Archive for the aniline dyes Category

The Fashion of Deprivation,1860

Posted in 19th cent., American South, aniline dyes, Civil War on June 1, 2010 by babylonbaroque

With over three million soldiers witnessing the horrors of the Civil War between 1861 through 1865, 529,332 dead, and over 400,000 wounded, maimed, and ruined, it may seem ridiculous to even contemplate fashion, and it’s impact on women, particularly Confederate women.  That said,I recently came upon images of dresses worn by Southern women during the war, and seeing the rather sad state of the dresses , I was impacted. I became acutely aware of the sacrifice , deprivation, and weariness of that War, all through shabby cotton.


Paris ca.1860


Although the Smithsonian site describes this particular dress as fashionable and not at all dreary, compared to the aniline wonders in mauvine, magenta, and cerulean blue, this would most likely have appeared lackluster in peacetime.

Patched dress

ca.1860 printed cotton with heavy patching


This shabby little dress , of well worn calico is what made me realize the severity of the war. All the playful references of Scarlet improvising with velvet curtains, downplay the seriousness of the situation. This dress is a result of port closures and the subsequent restriction of fashionable European goods. The irony of course is this was the land of King Cotton, raw material was abundant, but the desired finished product unavailable.

As so many of us do, Southerners craved legitimacy, often using fashion, architecture, and manners, to achieve approval from the more sophisticated North. This modest little dress is a poignant reminder of the harsh realities of war.

As a counter point, I will show dresses, all from the Met’s Costume collection, all around 1860-62.


ca.1862 American, cotton/wool

Have to love that key pattern.

Ball Gown

ca. 1861-62

American, silk

Such freshness, such a contrast to the “fashionable” gown.

Evening gown

ca. 1860-62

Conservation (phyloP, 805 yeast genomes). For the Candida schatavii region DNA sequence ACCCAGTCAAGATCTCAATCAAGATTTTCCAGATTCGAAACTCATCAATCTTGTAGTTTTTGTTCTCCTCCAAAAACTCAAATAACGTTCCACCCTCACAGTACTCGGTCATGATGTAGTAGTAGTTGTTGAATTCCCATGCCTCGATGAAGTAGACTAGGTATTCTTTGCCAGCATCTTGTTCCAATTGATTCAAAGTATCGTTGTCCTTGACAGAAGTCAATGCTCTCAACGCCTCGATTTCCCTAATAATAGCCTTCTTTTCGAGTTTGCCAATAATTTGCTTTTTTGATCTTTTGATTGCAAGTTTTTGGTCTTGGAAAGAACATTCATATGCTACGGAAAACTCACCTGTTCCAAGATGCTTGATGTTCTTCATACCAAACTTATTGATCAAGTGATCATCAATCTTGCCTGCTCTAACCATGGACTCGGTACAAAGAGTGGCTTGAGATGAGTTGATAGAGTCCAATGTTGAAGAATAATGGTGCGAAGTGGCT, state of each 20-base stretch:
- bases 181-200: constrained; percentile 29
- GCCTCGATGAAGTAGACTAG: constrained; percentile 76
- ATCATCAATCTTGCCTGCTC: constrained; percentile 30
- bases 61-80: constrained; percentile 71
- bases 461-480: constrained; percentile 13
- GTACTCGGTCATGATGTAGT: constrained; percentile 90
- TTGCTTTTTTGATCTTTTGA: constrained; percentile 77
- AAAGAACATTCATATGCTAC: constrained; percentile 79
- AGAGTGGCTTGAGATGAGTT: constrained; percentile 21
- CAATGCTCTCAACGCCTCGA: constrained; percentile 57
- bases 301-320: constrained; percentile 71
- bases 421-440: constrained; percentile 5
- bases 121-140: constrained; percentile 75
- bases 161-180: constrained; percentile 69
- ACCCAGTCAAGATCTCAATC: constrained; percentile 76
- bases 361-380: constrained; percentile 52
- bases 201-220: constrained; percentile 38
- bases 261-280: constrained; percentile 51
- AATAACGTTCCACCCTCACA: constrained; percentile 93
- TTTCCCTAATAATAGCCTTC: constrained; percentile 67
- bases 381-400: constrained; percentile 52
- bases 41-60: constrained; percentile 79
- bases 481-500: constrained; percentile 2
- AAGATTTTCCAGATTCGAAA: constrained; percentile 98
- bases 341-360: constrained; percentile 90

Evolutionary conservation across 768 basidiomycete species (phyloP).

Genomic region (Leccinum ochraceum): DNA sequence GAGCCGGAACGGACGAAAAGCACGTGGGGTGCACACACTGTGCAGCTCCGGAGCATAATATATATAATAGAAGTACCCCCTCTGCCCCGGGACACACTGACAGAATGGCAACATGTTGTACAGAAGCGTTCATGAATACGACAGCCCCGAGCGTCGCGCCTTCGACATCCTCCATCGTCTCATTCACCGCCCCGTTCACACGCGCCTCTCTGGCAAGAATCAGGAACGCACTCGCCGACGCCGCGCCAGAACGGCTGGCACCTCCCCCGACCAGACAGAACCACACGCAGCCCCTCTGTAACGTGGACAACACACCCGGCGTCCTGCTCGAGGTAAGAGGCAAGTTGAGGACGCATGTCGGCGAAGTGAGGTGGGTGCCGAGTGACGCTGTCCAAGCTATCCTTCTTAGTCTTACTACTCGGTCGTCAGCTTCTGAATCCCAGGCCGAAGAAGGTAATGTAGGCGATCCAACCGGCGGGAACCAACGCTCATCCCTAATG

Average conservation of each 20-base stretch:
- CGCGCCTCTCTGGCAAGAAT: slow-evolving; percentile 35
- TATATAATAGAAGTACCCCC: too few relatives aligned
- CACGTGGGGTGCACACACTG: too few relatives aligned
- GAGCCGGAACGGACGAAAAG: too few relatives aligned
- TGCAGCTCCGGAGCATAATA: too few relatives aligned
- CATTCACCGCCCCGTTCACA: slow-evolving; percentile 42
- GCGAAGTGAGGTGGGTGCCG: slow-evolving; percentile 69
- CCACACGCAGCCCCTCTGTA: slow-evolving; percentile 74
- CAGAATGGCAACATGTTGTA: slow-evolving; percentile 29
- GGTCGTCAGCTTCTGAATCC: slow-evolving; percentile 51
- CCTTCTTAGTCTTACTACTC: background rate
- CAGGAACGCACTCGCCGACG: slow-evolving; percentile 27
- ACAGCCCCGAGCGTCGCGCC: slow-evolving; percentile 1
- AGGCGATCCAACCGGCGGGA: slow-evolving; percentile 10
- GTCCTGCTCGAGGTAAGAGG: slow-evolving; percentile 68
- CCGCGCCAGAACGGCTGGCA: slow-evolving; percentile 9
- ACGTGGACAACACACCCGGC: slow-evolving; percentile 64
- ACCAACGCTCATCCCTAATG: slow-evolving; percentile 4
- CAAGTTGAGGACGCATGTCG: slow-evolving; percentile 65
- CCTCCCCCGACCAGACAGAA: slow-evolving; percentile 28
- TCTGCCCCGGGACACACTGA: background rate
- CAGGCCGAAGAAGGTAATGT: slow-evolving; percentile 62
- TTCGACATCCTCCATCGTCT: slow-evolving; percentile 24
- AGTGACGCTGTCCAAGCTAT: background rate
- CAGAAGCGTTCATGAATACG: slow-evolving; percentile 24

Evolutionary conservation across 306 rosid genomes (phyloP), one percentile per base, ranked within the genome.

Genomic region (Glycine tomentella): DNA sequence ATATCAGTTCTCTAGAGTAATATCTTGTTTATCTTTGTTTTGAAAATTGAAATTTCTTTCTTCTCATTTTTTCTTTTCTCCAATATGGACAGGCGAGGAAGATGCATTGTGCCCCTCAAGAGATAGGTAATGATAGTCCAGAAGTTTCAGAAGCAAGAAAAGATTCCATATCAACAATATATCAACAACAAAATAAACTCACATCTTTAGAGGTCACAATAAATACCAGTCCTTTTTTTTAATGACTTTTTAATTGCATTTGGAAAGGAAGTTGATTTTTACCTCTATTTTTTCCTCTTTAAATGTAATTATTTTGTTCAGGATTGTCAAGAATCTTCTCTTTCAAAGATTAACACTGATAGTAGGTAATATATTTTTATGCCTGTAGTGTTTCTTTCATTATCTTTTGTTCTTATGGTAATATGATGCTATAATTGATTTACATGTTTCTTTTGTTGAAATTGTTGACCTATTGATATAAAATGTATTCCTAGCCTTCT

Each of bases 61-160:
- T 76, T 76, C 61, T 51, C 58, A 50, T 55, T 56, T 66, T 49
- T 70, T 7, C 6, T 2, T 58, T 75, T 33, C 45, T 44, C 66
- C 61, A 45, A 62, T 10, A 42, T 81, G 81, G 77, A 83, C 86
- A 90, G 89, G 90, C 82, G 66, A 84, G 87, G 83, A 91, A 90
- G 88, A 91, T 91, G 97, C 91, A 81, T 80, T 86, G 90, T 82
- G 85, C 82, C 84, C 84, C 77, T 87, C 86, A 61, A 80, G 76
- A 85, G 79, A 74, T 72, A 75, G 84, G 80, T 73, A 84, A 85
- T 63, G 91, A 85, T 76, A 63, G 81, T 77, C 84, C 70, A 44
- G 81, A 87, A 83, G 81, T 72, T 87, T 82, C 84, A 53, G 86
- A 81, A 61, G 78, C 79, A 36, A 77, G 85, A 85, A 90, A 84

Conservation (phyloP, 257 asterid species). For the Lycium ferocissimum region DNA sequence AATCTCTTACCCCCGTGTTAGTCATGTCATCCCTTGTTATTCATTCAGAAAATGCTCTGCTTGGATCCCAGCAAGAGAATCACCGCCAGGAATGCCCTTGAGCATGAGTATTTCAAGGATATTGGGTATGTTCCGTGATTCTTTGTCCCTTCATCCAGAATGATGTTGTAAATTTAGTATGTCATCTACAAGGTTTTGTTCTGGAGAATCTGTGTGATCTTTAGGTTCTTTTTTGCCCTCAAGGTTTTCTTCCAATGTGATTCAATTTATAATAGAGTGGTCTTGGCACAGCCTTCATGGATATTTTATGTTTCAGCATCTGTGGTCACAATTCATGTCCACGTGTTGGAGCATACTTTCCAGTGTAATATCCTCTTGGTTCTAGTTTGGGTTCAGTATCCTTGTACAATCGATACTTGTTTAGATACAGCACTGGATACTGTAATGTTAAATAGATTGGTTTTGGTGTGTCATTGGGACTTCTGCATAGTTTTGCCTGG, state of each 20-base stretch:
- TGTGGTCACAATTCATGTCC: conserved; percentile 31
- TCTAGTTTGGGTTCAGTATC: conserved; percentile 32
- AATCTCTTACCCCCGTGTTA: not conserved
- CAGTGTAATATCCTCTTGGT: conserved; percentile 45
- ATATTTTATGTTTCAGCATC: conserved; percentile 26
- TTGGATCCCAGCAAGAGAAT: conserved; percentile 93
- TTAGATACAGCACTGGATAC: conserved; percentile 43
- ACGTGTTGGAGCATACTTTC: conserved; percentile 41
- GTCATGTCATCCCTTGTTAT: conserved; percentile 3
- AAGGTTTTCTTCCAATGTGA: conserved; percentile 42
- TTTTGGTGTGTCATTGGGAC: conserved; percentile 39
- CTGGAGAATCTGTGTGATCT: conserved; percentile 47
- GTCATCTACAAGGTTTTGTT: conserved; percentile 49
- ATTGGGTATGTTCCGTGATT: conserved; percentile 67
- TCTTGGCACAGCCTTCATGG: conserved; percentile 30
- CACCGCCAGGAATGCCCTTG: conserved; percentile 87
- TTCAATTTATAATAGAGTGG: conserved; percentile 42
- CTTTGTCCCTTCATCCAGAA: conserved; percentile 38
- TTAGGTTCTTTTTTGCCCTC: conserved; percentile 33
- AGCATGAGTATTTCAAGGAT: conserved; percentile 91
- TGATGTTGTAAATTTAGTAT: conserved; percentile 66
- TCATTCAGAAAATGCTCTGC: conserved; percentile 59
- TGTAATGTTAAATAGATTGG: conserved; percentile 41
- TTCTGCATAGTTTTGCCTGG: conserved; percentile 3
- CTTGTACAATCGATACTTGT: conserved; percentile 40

American, silk

from the Brooklyn Museum Collection

Again, an extravagance and beauty that contrasts sharply with the Southern dresses.

This may have appeared to be a frivolous post; but for me , the need for luxury in hard times, the reality of war, and national dis-unity, are all illustrated in a few yards of calico.

Good night.

A Gown for Gracie, Mauvine and the power of Aniline dyes.

Posted in 19th cent., aniline dyes, Fashion-art on April 20, 2010 by babylonbaroque

I will continue spoiling my little niece with pretty dresses.

This week I would like to present a none too subtle stunner, a product of the Industrial Revolution. A color unlike the vegetable based dyes favored by the Reformers, Morris would have cringed in horror, my niece will  squeal  with delight.


United Kingdom 1870-73

Aniline dyed silk, lined with cotton, trimmed with satin and bobbin lace, reinforced with whalebone.

Victoria&Albert Museum

I have long been fascinated and perplexed by the Aniline dyes of the 19th cent., understanding how they stood in sharp contrast to the aesthetics of the Reform movements, I was still drawn to their brazen beauty. Magenta I understood to be a color that was wholly 19th century. As curious as I was I never explored the topic until this evening. In 1856 A British chemist, William Perkins accidently discovered Mauvine, the first of many brilliant aniline colors.

William Henry Perkin


A scrap of  Mauvine dyed silk, with a letter from Perkin’s son.

As I mentioned, other brassy colors would follow, magenta, chrome yellows, pink and blue, but Mauvine was the first.The Queen started a fashion for the color when she wore it to the Royal Exhibition. So if it is good for her Majesty it is most certainly good enough for my niece Grace.


I have much to learn about aniline dyes, the impact they had on the Industrial Revolution, “good” taste, “bad”taste etc.

But until then I plan to purchase the marvelous 1995 film, “Angels and Insects”, directed by Plilip Haas. There are many splendid examples of aniline colored ball gowns, I am eager to relive those moments.

still from “Angels and Insects” 1995